After reading the introduction in this second offering from the new Missing Manual series, I realize Iâ€™m in no hurry to upgrade from AppleWorks 5 to version 6. In â€œWhatâ€™s New in AppleWorks 6,â€ the authors explain the many improvements in AW 6, several of which could change dramatically the way I use Appleâ€™s powerful integrated software package.
My gut feeling reminds me of the â€œimprovedâ€ Microsoft Word 6.x, which was such a fiasco, millions of users stuck with stable version 5.1x for years, until Word 98 became available. If Iâ€™m being unfair, the Macintosh community will let me know, but not until version 6.x of AppleWorks has been tested within the new Mac OS X (or â€œtenâ€).
As for the title under consideration, itâ€™s quite good, and is also the first one Book Bytes has seen on AW 6. If I had a second computer and an extra week or two, I could evaluate version 6 alongside the text, but that will have to wait.
I am probably in the upper one percentile of Macpersons running AppleWorks. I use the word processing, spreadsheet, and database modules all day, every day, and occasionally dabble with other three components. Regardless of version and upgrade number, AW is the single most important application in my computing life. End of testimonial.
AppleWorks 6: The Missing Manual has the same well-constructed presentation as in Mac OS 9: The Missing Manual, also being reviewed this month. As in previous titles on AppleWorks and ClarisWorks, this latest volume explains the AW 6 modules one at a time, starting with word processing. Experienced users will feel at home with the application, and will want to experiment with new features. New users should prepare themselves for a modest learning curve that is worth the effort.
Old timers and power users will appreciate the later chapters, covering:
â€¢ frames, tables, and other ways of combining the modules
â€¢ customization, preferences, and creating macros
â€¢ using the new Internet features of AppleWorks
and quite a bit more.
Nobody writes like David Pogue, but the editor has chosen his designated hitters well. Compared to Davidâ€™s sparkling style, AppleWorks 6: The Missing Manual feels a bit dry, but I can live with it in a â€œmissingâ€ software manual. Given the skimpy printed material accompanying AppleWorks 6, for such a modest sum this book clearly deserves:
MacMice Rating: 4
Sams Teach Yourself Today: e-Parenting
by Evelyn Petersen and Karin Petersen
ISBN 0-672-31818-0, 310 pages
$17.99 US, $26.95 CN, Â£12.99 UK
Evelyn Peterson feels strongly about my review of her book last month, and offers the following response:
Even though we appreciate your witty words recommending our book, “Sams Teach Yourself e-Parenting Today,” some of your assumptions and remarks may have caused readers to misunderstand the goals and contents of our book. Thanks for letting us provide additional input on “e-Parenting.”
Yes, we wrote it as a mother daughter team, (ages 33 and 63) not particularly to “help all generations of parents and grandparents,” but because it was the ONLY realistic way to write a really good parenting book today. I am a parenting specialist, columnist and author, and my daughter is a graphic designer and webmaster. By brainstorming together on every detail of this book, we were able to write a book that provides solid parenting guidance that is specifically appropriate to today’s e-World families.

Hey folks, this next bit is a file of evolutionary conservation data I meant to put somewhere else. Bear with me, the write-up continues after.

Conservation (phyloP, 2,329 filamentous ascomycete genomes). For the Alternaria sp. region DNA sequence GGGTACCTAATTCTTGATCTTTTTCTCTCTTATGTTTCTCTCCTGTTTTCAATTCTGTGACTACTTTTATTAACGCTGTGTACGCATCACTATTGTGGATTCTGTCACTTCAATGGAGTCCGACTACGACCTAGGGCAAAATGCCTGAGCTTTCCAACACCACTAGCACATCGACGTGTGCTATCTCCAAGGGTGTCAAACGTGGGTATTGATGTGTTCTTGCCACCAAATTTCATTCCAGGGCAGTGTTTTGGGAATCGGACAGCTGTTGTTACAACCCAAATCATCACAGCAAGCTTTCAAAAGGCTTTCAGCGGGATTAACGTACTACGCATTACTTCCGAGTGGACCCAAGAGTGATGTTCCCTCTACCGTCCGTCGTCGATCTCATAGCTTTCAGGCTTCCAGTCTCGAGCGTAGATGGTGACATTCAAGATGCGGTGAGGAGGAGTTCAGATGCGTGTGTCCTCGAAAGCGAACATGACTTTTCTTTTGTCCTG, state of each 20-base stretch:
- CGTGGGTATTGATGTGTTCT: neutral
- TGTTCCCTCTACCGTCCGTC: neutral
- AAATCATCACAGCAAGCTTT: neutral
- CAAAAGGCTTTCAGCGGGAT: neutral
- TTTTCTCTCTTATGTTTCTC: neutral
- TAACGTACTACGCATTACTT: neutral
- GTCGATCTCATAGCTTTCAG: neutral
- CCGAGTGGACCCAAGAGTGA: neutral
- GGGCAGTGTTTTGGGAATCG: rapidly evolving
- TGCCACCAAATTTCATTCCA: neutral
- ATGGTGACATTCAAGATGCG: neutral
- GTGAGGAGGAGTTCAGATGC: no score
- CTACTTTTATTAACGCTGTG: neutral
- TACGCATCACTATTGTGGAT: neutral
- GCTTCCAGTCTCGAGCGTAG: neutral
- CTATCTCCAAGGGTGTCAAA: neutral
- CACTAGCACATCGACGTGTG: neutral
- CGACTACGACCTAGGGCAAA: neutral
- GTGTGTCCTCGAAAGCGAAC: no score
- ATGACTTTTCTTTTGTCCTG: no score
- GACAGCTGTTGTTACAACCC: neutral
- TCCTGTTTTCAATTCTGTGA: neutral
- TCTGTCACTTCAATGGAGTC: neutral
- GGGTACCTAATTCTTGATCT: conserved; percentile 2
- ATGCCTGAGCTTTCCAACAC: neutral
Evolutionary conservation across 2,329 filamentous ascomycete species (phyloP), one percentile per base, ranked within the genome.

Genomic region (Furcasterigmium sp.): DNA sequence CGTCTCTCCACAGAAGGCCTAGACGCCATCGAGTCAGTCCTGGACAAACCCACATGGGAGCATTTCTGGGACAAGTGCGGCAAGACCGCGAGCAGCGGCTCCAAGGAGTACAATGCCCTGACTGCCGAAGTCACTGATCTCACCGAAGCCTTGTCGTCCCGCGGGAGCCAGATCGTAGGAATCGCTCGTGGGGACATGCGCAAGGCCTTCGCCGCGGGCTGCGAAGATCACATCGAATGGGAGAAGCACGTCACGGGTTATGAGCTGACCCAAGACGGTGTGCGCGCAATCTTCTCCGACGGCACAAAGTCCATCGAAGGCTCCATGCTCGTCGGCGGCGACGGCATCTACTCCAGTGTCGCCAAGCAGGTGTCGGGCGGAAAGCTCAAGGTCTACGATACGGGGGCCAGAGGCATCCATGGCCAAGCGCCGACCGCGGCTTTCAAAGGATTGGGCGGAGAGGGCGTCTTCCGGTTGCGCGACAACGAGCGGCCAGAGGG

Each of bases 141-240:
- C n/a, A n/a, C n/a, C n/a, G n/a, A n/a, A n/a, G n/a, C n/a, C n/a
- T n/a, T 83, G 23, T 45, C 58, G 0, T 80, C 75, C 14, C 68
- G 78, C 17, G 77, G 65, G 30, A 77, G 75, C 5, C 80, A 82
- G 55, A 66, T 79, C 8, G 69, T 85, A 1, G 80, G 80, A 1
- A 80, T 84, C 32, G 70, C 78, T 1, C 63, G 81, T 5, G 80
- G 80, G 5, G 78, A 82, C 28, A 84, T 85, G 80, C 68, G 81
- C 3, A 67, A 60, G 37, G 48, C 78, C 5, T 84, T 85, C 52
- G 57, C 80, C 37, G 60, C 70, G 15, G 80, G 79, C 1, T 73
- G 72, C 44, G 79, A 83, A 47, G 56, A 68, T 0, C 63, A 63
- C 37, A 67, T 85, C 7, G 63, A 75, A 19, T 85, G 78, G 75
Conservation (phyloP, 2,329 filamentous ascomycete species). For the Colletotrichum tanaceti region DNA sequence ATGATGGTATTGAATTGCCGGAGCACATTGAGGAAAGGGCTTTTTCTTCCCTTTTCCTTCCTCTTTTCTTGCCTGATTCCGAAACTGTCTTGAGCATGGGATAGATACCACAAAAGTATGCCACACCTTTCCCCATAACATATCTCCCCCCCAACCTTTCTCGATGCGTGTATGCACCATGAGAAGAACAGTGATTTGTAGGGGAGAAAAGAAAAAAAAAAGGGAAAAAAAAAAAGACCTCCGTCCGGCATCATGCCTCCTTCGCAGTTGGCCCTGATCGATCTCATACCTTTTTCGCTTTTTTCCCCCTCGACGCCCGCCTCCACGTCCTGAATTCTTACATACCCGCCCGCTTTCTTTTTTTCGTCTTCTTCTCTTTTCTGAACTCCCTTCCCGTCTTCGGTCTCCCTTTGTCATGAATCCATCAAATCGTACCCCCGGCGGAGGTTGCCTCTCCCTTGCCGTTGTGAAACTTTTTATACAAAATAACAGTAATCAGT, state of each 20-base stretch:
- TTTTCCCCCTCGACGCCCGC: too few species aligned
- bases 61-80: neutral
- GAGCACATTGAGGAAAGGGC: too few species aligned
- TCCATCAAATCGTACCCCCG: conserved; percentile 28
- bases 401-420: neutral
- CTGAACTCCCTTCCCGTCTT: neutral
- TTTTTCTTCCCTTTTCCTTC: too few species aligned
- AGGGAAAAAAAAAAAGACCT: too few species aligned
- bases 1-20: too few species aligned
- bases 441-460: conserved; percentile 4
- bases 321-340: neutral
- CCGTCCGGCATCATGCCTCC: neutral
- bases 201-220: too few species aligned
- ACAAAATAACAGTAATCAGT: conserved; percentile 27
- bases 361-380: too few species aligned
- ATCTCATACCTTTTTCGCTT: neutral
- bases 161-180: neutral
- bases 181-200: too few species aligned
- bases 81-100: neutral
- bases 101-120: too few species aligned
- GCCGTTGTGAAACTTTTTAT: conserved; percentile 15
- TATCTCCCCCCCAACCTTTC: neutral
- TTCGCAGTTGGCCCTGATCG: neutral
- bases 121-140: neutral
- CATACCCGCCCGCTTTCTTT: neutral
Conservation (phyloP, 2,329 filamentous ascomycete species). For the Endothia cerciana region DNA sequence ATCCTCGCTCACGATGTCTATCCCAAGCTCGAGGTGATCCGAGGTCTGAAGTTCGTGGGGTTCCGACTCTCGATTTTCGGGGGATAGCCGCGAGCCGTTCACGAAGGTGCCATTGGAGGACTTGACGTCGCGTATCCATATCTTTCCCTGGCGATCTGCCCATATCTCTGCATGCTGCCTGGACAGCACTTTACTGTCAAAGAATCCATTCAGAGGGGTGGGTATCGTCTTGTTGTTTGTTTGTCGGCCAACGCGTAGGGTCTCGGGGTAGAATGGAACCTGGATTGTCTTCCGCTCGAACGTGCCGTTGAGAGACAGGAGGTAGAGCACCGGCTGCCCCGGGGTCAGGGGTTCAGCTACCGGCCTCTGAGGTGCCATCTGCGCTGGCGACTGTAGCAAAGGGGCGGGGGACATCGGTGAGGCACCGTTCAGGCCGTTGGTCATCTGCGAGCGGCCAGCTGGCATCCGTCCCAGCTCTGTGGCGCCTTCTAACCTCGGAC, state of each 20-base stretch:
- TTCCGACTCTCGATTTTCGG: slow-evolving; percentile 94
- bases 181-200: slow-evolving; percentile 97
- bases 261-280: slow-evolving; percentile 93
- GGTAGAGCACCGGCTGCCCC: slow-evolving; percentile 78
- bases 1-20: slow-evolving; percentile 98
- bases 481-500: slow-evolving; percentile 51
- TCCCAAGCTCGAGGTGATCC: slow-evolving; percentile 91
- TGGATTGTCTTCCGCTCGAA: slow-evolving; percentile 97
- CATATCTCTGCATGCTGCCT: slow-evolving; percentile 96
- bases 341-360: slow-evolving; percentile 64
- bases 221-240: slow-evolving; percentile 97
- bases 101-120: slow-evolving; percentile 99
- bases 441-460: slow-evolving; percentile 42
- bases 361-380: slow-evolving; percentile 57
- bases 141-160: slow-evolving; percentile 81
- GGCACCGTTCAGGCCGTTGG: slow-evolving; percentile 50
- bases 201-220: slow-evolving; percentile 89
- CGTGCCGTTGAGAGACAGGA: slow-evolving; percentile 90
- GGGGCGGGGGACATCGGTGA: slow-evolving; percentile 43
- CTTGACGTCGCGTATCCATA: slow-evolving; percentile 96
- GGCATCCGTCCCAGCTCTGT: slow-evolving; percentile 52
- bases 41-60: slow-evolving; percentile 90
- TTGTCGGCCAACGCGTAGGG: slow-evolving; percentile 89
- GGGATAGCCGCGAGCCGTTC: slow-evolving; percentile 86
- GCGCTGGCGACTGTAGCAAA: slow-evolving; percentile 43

* No other parenting book integrates the perspectives of today’s tech oriented parents with solid, sensible parenting practices that have stood the test of time.
* No other parenting book shows specific ways to use PC and Net activities as additional tools to enhance parenting, to forge effective relationships between parents and children, and to set patterns that will help children practice critical thinking to evaluate information and make wise choices..a vital skill in the e-World they inherit.
* No other parenting book shows how to blend both virtual and real world activities to teach children life skills such as self esteem, people skills, critical thinking, creative problem solving, self discipline, and responsibility. (Chapters 3 to 6)
* No other parenting book helps today’s parents come to terms with the importance of family traditions and values, and the need to save real time for some of them as we reinvent and enhance others with virtual world techniques. (Ch. 10)
* No other parenting book provides within its covers a 40 page appendix which presents developmental profiles of children from 2 to 18, and shares with parents what to expect from their kids as they grow, intellectually, physically, emotionally, and socially.
Above all, this book is NOT a directory of “hundreds of URLs” which parents are expected to “spend loads of time” exploring. The focus is on parenting, not web sites. Most of the URLs mentioned are sites which help parents do real and virtual world activities WITH THEIR KIDS that will nurture specific life skills and family values. Parents can enjoy their children, interact, converse, share their values and teach skills at the same time. (i.e., multitasking, or making the most impact with limited time)
The appendix which lists web sites chapter by chapter is included as a convenience for parents. URLs are sites that were either discussed in the chapters about life skills or in chapters giving parents specific information on education, parenting and online safety. (Ch. 7-9) For more information about this book and other resources for parents and teachers see www.askevelyn.com.